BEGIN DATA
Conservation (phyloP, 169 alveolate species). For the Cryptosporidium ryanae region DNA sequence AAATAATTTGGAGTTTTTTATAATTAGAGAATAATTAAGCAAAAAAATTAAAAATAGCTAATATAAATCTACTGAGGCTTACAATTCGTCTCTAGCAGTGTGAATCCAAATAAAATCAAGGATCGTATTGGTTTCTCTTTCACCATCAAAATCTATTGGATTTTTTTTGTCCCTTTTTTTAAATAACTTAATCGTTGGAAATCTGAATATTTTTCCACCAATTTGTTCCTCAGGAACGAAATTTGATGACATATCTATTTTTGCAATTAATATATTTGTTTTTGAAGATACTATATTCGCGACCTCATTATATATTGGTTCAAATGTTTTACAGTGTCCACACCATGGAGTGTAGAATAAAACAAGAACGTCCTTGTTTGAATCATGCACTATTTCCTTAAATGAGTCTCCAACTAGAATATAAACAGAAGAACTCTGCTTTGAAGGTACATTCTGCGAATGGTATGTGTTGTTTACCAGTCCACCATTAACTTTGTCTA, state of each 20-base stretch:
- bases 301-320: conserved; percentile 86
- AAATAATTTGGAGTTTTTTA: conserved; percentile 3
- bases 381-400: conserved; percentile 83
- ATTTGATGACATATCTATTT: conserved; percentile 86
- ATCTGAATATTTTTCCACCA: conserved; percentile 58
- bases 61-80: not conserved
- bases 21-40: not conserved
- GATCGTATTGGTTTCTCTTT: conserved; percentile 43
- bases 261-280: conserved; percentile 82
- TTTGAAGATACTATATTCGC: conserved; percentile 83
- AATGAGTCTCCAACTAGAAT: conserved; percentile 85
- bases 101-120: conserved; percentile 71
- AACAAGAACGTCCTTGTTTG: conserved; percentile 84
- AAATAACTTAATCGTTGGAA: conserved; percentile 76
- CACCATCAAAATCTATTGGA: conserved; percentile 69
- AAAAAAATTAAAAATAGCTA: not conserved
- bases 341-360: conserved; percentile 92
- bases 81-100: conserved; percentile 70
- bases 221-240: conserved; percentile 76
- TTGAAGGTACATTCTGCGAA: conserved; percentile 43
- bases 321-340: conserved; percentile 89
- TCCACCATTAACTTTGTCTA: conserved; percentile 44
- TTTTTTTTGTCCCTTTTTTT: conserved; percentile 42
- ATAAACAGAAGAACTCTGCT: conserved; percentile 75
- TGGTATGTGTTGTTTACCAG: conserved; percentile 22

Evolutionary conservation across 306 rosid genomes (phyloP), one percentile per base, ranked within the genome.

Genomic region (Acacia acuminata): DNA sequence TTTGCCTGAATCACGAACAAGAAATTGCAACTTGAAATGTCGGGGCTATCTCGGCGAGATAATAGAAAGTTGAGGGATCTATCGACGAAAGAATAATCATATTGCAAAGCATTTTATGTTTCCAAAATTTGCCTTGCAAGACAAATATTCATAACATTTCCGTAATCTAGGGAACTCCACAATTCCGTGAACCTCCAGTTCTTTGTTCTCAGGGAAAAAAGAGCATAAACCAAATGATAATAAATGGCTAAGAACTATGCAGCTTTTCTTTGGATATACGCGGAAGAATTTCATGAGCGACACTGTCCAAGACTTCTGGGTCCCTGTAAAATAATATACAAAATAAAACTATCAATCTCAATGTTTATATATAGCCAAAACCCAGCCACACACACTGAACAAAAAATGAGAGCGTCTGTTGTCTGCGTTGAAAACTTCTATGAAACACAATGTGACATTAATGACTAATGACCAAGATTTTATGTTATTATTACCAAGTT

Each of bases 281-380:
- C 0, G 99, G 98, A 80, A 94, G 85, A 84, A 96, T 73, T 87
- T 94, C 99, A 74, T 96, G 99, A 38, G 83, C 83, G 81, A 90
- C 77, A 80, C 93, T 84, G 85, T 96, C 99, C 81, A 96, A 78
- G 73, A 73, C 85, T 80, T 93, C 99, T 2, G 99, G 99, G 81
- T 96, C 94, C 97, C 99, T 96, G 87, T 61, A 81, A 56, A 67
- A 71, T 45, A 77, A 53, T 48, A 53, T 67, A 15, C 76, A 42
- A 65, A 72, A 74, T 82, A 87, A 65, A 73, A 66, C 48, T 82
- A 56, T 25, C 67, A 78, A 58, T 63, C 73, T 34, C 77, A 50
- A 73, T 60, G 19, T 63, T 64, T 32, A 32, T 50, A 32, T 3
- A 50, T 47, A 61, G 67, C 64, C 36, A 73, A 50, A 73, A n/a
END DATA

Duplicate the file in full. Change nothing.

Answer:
Conservation (phyloP, 169 alveolate species). For the Cryptosporidium ryanae region DNA sequence AAATAATTTGGAGTTTTTTATAATTAGAGAATAATTAAGCAAAAAAATTAAAAATAGCTAATATAAATCTACTGAGGCTTACAATTCGTCTCTAGCAGTGTGAATCCAAATAAAATCAAGGATCGTATTGGTTTCTCTTTCACCATCAAAATCTATTGGATTTTTTTTGTCCCTTTTTTTAAATAACTTAATCGTTGGAAATCTGAATATTTTTCCACCAATTTGTTCCTCAGGAACGAAATTTGATGACATATCTATTTTTGCAATTAATATATTTGTTTTTGAAGATACTATATTCGCGACCTCATTATATATTGGTTCAAATGTTTTACAGTGTCCACACCATGGAGTGTAGAATAAAACAAGAACGTCCTTGTTTGAATCATGCACTATTTCCTTAAATGAGTCTCCAACTAGAATATAAACAGAAGAACTCTGCTTTGAAGGTACATTCTGCGAATGGTATGTGTTGTTTACCAGTCCACCATTAACTTTGTCTA, state of each 20-base stretch:
- bases 301-320: conserved; percentile 86
- AAATAATTTGGAGTTTTTTA: conserved; percentile 3
- bases 381-400: conserved; percentile 83
- ATTTGATGACATATCTATTT: conserved; percentile 86
- ATCTGAATATTTTTCCACCA: conserved; percentile 58
- bases 61-80: not conserved
- bases 21-40: not conserved
- GATCGTATTGGTTTCTCTTT: conserved; percentile 43
- bases 261-280: conserved; percentile 82
- TTTGAAGATACTATATTCGC: conserved; percentile 83
- AATGAGTCTCCAACTAGAAT: conserved; percentile 85
- bases 101-120: conserved; percentile 71
- AACAAGAACGTCCTTGTTTG: conserved; percentile 84
- AAATAACTTAATCGTTGGAA: conserved; percentile 76
- CACCATCAAAATCTATTGGA: conserved; percentile 69
- AAAAAAATTAAAAATAGCTA: not conserved
- bases 341-360: conserved; percentile 92
- bases 81-100: conserved; percentile 70
- bases 221-240: conserved; percentile 76
- TTGAAGGTACATTCTGCGAA: conserved; percentile 43
- bases 321-340: conserved; percentile 89
- TCCACCATTAACTTTGTCTA: conserved; percentile 44
- TTTTTTTTGTCCCTTTTTTT: conserved; percentile 42
- ATAAACAGAAGAACTCTGCT: conserved; percentile 75
- TGGTATGTGTTGTTTACCAG: conserved; percentile 22

Evolutionary conservation across 306 rosid genomes (phyloP), one percentile per base, ranked within the genome.

Genomic region (Acacia acuminata): DNA sequence TTTGCCTGAATCACGAACAAGAAATTGCAACTTGAAATGTCGGGGCTATCTCGGCGAGATAATAGAAAGTTGAGGGATCTATCGACGAAAGAATAATCATATTGCAAAGCATTTTATGTTTCCAAAATTTGCCTTGCAAGACAAATATTCATAACATTTCCGTAATCTAGGGAACTCCACAATTCCGTGAACCTCCAGTTCTTTGTTCTCAGGGAAAAAAGAGCATAAACCAAATGATAATAAATGGCTAAGAACTATGCAGCTTTTCTTTGGATATACGCGGAAGAATTTCATGAGCGACACTGTCCAAGACTTCTGGGTCCCTGTAAAATAATATACAAAATAAAACTATCAATCTCAATGTTTATATATAGCCAAAACCCAGCCACACACACTGAACAAAAAATGAGAGCGTCTGTTGTCTGCGTTGAAAACTTCTATGAAACACAATGTGACATTAATGACTAATGACCAAGATTTTATGTTATTATTACCAAGTT

Each of bases 281-380:
- C 0, G 99, G 98, A 80, A 94, G 85, A 84, A 96, T 73, T 87
- T 94, C 99, A 74, T 96, G 99, A 38, G 83, C 83, G 81, A 90
- C 77, A 80, C 93, T 84, G 85, T 96, C 99, C 81, A 96, A 78
- G 73, A 73, C 85, T 80, T 93, C 99, T 2, G 99, G 99, G 81
- T 96, C 94, C 97, C 99, T 96, G 87, T 61, A 81, A 56, A 67
- A 71, T 45, A 77, A 53, T 48, A 53, T 67, A 15, C 76, A 42
- A 65, A 72, A 74, T 82, A 87, A 65, A 73, A 66, C 48, T 82
- A 56, T 25, C 67, A 78, A 58, T 63, C 73, T 34, C 77, A 50
- A 73, T 60, G 19, T 63, T 64, T 32, A 32, T 50, A 32, T 3
- A 50, T 47, A 61, G 67, C 64, C 36, A 73, A 50, A 73, A n/a